While in office, Trump has continued to receive anointing prayers that have invoked him as a ruler akin to Israel’s King David and Queen Esther — biblical monarchs with a divine purpose.
Trump has steadfastly nurtured this intimacy during his first term. He’s made moves that appeal to charismatics’ long-standing priorities and tastes, including support for Israel, prosperity, spiritualized authoritarianism and plain-spoken populism.
White-Cain was given the honor of praying at the president’s inauguration, and Trump has welcomed a bevy of Pentecostal and charismatic leaders to Washington. They’ve visited his White House and prayed in the National Cathedral.
Last year, Trump made White-Cain his national “Faith and Opportunity Initiative” adviser, a clear sign of his continued faith in this base.
Trump astutely targeted fellow celebrities within Pentecostal and charismatic media, a specific subset of this large and diverse group. Not all Pentecostals or charismatics appreciate the movement’s biggest celebrities (or Trump), but the movement’s celebrity set brandishes a wide reach within broader American evangelicalism.
Last winter, Kari Jobe, a charismatic worship leader and co-author of the global megahit “The Blessing,” visited the capital, prayed for the president and marveled at “what God is doing in our White House.”
A person like Jobe may seem inconsequential to traditional political operatives, but her music is sung in evangelical circles all over the world.
Her endorsement of the spiritual atmosphere and work of the Trump administration matters. This fact was certainly not lost on the Trump administration: A video featuring Jobe’s enthused account of her visit appeared that same day on White House Twitter.
It may seem like a mistake to focus this narrowly on a segment of the American religious landscape, but it’s an approach that could have a major electoral payoff. Though white evangelicalism is on the decline, Pentecostal-charismatic evangelicals are multiethnic, transcend evangelical/mainline or Protestant/Catholic divides and are a consistent influence at the polls. Charismatic believers often cluster into large megachurches — outside of historic denominations, and therefore beyond the reach of traditional methods of campaign “faith engagement.”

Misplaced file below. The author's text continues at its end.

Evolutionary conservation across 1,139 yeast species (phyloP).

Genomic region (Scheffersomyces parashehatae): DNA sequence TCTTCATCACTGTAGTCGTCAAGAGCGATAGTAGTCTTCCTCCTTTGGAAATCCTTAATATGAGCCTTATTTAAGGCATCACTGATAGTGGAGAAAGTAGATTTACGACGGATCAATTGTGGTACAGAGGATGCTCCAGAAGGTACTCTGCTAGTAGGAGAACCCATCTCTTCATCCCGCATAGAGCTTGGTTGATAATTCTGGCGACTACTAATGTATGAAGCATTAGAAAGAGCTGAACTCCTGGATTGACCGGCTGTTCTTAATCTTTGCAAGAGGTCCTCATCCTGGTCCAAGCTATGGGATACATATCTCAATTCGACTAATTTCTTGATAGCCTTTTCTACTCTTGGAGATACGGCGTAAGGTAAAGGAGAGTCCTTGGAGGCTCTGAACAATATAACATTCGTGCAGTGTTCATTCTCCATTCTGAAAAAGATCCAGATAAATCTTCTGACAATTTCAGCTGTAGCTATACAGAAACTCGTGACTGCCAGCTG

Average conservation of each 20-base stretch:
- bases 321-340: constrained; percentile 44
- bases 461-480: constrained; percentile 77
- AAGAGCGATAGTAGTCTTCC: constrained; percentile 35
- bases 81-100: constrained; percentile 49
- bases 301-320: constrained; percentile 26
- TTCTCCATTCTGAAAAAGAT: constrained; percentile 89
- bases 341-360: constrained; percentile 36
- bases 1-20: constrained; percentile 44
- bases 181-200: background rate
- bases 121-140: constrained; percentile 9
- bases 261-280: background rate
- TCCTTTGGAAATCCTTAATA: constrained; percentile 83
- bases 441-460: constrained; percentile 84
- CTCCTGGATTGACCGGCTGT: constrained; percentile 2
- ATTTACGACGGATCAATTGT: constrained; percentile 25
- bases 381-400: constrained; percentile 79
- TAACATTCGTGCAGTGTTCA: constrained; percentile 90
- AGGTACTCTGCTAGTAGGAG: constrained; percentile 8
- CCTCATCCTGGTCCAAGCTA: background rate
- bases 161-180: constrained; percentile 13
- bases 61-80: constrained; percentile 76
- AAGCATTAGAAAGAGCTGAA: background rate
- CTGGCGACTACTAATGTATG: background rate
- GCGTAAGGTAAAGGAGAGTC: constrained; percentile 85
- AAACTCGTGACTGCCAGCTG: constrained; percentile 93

Trump’s past campaign-stop circuit and media appearances appear tailor-made to the culture of this demographic.
If his Pentecostal-charismatic celebrity spokespeople feel slighted by their absence on the convention program, they are not showing it. Suarez, White-Cain and Darrell Scott continue to support Trump on their considerable social media platforms. Pentecostal-charismatic media coverage faithfully maintains that Trump is a strong leader whom God is using for good.
National polls predict a Biden win, but major polling on religious groups shows that Trump’s white Protestant support — and support from Republicans in general — remains strong.
Trump’s courting of celebrity Pentecostal-charismatic “court evangelicals” on their own terms may make a big difference in 2020.
Democrats and Republicans of the future will need to take note.
(Erica Ramirez is a sociologist of religion and director of applied research at Auburn Seminary. Leah Payne is a historian of American religion and associate professor of American religion at Portland Seminary. The views in this commentary do not necessarily reflect those of Religion News Service.)